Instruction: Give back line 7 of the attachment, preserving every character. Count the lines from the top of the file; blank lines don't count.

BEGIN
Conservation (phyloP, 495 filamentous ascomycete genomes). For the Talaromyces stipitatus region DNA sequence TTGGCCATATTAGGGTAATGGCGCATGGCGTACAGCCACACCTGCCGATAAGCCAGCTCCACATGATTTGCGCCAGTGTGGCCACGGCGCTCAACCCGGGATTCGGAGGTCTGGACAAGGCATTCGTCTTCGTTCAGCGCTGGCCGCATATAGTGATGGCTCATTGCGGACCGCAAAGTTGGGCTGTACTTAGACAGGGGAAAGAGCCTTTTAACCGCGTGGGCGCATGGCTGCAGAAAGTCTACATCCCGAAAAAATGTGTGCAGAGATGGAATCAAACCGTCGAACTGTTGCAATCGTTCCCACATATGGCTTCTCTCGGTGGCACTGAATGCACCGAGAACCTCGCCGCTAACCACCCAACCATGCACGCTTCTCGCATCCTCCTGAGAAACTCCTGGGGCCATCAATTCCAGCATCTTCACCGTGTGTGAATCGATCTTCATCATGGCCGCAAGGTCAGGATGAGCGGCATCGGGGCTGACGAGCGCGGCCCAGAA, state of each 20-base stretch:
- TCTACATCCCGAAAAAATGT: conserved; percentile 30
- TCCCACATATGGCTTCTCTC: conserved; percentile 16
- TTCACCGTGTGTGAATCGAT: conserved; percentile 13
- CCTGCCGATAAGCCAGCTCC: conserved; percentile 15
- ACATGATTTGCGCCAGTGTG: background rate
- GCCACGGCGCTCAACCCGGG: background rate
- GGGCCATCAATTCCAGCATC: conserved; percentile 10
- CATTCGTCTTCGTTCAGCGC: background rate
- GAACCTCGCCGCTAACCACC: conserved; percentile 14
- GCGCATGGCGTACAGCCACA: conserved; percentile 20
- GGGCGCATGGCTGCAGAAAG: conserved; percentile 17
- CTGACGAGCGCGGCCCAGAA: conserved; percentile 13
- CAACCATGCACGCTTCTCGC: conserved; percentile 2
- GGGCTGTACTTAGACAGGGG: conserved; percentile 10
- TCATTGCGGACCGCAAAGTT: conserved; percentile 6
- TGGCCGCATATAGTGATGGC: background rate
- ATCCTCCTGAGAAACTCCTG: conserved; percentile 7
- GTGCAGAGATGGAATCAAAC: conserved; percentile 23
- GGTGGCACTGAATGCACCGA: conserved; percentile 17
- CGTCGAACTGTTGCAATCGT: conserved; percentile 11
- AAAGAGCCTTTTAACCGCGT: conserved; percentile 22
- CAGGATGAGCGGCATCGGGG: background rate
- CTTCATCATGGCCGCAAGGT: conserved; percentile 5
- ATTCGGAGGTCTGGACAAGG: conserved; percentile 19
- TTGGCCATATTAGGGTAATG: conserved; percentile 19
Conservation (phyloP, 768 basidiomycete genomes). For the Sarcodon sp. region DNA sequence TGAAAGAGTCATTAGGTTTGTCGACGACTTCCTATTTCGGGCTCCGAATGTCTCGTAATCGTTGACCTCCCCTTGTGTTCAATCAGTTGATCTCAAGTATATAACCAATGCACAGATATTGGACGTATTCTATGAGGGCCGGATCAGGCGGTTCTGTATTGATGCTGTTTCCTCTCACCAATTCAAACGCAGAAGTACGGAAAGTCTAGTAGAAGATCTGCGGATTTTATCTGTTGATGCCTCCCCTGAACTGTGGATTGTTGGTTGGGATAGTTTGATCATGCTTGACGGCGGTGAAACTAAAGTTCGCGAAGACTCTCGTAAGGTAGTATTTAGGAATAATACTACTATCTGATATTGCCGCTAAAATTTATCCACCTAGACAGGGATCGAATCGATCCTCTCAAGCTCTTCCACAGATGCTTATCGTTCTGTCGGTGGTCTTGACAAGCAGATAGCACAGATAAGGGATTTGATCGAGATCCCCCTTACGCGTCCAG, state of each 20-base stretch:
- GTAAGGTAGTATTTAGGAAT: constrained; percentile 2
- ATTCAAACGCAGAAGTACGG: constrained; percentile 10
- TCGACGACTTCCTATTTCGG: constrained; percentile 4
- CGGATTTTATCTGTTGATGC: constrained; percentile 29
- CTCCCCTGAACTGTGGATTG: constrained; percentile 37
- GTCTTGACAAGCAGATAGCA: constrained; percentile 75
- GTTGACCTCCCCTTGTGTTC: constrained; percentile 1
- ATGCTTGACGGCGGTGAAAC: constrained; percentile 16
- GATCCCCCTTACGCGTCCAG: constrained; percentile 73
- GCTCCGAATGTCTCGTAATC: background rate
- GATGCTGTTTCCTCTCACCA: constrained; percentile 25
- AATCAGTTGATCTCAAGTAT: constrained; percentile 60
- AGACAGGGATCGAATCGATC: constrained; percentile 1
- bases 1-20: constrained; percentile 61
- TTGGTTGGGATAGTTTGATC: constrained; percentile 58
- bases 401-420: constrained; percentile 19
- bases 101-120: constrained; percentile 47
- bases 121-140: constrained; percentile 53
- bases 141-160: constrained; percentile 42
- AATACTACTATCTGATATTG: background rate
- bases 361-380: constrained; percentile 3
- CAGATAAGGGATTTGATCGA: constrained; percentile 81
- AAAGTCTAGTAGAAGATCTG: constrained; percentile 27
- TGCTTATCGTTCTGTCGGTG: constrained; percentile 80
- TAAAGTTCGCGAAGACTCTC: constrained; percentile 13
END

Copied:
- GCCACGGCGCTCAACCCGGG: background rate